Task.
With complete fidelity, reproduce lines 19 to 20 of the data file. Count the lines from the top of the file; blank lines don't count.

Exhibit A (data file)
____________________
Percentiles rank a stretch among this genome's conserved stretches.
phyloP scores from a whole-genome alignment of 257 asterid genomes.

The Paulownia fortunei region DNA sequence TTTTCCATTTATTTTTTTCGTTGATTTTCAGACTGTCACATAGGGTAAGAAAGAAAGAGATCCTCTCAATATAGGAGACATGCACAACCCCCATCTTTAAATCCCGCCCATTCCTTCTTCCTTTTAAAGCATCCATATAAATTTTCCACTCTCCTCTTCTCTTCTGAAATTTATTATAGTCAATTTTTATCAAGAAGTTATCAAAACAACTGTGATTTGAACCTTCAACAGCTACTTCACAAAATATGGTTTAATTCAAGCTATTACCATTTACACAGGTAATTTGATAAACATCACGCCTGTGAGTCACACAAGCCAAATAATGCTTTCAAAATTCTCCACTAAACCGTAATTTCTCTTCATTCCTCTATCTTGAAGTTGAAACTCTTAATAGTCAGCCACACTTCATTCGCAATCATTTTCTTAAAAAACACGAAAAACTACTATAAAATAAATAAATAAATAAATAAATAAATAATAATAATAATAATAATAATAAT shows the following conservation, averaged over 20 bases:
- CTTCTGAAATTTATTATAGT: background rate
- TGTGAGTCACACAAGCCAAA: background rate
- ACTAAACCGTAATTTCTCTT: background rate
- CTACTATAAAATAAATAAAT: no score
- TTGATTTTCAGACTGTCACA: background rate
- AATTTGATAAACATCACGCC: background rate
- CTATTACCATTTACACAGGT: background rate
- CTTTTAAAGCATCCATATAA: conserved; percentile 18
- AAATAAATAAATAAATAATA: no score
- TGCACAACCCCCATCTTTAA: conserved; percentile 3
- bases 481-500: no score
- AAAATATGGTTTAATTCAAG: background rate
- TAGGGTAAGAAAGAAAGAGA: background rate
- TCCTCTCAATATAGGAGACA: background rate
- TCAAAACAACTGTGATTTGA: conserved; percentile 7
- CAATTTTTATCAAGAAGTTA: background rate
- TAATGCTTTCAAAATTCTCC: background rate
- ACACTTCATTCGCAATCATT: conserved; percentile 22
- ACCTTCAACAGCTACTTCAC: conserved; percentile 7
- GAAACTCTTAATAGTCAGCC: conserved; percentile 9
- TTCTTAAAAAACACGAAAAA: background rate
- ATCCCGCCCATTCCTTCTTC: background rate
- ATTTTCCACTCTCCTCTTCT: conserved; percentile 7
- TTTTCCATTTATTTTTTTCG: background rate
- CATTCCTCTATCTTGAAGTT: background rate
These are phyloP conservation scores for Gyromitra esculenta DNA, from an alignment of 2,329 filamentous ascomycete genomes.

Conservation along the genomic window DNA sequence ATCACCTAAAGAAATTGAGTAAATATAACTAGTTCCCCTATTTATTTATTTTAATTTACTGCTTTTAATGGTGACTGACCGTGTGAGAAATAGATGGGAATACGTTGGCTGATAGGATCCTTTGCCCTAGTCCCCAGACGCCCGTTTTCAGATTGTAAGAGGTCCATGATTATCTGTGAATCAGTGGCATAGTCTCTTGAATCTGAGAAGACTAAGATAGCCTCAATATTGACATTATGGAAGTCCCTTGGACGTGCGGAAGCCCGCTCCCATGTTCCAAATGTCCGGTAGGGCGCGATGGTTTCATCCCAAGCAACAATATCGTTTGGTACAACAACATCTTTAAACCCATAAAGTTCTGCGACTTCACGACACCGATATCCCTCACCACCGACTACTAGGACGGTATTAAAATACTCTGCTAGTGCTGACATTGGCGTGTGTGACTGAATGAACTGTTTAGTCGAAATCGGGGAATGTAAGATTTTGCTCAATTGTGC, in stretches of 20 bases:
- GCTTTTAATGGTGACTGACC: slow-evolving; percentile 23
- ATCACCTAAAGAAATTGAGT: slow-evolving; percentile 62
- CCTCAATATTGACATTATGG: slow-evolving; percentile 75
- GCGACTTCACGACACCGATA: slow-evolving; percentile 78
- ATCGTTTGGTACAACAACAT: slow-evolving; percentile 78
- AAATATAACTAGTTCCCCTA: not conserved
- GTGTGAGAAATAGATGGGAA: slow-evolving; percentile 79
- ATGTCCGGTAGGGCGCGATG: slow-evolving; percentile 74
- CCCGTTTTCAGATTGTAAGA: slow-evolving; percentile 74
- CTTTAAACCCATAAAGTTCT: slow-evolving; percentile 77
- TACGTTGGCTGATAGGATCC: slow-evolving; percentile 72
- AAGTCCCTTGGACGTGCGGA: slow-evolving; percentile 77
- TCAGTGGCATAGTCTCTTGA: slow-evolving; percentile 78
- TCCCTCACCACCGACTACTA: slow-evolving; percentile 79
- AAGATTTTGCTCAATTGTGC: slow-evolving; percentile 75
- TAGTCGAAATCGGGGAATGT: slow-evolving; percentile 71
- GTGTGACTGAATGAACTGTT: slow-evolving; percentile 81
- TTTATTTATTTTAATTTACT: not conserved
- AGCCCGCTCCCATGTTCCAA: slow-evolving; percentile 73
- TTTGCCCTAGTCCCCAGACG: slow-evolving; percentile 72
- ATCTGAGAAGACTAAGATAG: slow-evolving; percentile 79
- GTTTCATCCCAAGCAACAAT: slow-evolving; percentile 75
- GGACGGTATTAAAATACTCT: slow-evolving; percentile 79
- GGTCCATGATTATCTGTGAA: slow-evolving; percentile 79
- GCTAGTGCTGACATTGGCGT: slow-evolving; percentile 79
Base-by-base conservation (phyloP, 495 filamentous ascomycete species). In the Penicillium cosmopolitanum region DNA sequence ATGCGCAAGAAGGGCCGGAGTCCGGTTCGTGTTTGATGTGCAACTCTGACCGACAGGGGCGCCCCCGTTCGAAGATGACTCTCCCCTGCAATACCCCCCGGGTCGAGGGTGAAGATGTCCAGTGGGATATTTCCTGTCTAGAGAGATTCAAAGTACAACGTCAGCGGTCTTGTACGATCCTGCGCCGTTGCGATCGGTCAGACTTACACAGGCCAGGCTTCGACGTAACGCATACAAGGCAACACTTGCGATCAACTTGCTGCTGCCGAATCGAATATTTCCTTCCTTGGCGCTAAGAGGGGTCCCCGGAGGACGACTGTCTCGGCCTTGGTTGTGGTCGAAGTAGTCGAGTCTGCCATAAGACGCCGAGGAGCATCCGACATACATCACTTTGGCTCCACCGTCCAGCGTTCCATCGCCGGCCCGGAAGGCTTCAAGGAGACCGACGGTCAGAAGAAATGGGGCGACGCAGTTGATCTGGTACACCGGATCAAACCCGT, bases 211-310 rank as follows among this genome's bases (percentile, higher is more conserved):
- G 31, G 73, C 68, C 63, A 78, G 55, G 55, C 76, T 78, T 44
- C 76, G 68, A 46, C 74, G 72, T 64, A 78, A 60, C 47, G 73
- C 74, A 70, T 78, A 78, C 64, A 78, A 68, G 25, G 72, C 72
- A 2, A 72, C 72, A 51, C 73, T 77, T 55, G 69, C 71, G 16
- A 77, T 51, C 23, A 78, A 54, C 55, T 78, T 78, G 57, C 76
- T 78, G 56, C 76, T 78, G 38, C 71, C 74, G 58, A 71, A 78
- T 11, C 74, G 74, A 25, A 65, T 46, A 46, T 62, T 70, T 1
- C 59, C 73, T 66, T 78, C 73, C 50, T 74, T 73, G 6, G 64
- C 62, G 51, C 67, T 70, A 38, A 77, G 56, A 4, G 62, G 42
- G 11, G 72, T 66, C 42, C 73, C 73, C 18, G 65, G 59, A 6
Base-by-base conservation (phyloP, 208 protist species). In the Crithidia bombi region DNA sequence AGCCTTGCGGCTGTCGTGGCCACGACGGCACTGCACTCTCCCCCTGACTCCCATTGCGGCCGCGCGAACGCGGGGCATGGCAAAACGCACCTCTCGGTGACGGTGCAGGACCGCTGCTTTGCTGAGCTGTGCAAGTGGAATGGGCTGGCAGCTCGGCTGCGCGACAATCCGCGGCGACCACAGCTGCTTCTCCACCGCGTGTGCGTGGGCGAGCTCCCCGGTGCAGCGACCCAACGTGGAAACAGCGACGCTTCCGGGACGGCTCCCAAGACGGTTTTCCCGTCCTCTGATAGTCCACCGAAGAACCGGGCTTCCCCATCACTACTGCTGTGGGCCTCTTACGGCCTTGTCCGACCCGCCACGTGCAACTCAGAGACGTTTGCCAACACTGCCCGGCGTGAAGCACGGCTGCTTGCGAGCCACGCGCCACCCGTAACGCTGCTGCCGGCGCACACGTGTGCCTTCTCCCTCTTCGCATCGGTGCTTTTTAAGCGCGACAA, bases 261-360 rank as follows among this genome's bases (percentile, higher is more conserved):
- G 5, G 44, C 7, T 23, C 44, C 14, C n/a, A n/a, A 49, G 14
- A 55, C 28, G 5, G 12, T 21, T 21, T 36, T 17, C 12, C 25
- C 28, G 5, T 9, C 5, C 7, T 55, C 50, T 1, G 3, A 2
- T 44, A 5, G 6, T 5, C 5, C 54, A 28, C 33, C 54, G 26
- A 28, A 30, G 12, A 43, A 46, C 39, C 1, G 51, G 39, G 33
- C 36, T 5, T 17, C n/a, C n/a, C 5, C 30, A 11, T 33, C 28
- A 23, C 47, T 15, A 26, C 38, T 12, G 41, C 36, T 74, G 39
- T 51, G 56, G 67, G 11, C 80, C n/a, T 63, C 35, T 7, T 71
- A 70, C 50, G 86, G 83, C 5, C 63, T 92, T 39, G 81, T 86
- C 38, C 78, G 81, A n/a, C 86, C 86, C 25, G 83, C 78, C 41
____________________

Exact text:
- CAATTTTTATCAAGAAGTTA: background rate
- TAATGCTTTCAAAATTCTCC: background rate